Mr. Paul Acres—member

Mr. Acres is a highly respected ex-chief constable who has spent most of his life in the police. He currently sits on two public bodies as member.

Mr. Balram Gidoomal CBE—member

Mr. Gidoomal has held numerous member roles on both public and voluntary committees. He has experience of handling complaints in private and public sector organisations.

Previous committee members were Ros Gardner, chair, and Paul Manning, member, whose appointments ended on 31 March 2005. Catherine Tuitt will continue to work with the new committee until her appointment expires in August 2005.
6 Jun 2005 : Column 41WS


Democratic Republic of the Congo

The Minister for the Middle East (Dr. Kim Howells): With the support of Her Majesty's Government, the United Nations Security Council on 18 April 2005 adopted resolution 1596, which extends the arms embargo on the Democratic Republic of the Congo (DRC) to the entire territory of the DRC with conditioned exemptions for the new Congolese army, the UN organisation mission in the DRC and non-lethal military equipment for humanitarian or protective use.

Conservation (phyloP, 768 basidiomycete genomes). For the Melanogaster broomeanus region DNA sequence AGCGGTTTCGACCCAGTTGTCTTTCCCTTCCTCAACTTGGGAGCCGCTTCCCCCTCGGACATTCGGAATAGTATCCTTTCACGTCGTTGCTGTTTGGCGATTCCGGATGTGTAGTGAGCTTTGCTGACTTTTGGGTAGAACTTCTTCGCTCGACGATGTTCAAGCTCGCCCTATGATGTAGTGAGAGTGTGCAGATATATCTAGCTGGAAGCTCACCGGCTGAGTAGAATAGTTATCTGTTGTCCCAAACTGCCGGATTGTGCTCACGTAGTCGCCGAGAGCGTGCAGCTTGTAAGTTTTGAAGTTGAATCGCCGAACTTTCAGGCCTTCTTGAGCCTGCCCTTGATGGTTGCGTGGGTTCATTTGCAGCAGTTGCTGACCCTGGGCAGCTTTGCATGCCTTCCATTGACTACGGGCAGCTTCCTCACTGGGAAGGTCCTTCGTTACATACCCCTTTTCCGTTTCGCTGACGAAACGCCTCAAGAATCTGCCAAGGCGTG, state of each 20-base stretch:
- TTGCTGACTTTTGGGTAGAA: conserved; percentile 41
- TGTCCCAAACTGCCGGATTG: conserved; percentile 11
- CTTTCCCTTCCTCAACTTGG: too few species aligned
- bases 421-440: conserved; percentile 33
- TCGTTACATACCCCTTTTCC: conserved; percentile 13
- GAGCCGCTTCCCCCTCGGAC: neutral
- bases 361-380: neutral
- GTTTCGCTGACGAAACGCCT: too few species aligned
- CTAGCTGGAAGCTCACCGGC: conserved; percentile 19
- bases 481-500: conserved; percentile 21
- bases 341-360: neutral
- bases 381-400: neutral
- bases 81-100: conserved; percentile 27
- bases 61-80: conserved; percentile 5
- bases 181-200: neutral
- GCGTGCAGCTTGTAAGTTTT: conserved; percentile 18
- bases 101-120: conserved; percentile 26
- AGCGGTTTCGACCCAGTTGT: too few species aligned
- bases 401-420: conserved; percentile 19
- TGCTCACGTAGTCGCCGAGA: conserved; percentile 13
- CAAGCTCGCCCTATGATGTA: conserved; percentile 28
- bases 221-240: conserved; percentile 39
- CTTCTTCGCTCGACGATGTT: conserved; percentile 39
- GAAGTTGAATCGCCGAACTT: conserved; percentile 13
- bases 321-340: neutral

Resolution 1596 (2005) also provides for an assets freeze and a travel ban, with conditioned exemptions, on persons or entities acting in violation of the arms embargo on the DRC, to be designated by a committee of the Security Council. The resolution also requests the UN Secretary-General to re-establish the group of experts, tasked with monitoring the implementation and enforcement of the measures, for a period expiring on 31 July 2005 with the addition of a fifth expert for financial issues.


Prison Service

The Parliamentary Under-Secretary of State for Northern Ireland (Mr. Shaun Woodward): The 2004 spending review settlement required the Northern Ireland Prison Service to commission an independent review of its strategy for reducing unit costs.

The review was led by Hamish Hamill, the retired head of the Scottish Justice Department who was assisted by Michael Cook, governor of HM prison, The Verne and Gary Law, unit manager HM prison Edinburgh. I am very grateful to them for their report which makes five principal recommendations:

Recommendation 1

the key target for NIPS should be to reduce its costs per prisoner place in real terms year-on-year by an agreed amount that is valid in the Northern Ireland context,

Recommendation 2

a wider review of the prisons estate is urgently required to inform long term investment decisions,

Recommendation 3

NIPS should urgently explore the option of contracting out the full range of escort services in preference to reactivating prisoner custody officer recruitment,

Recommendation 4

a better understanding between management and staff representatives should offer quick wins for both sides and must be a top priority for the new director general,

Recommendation 5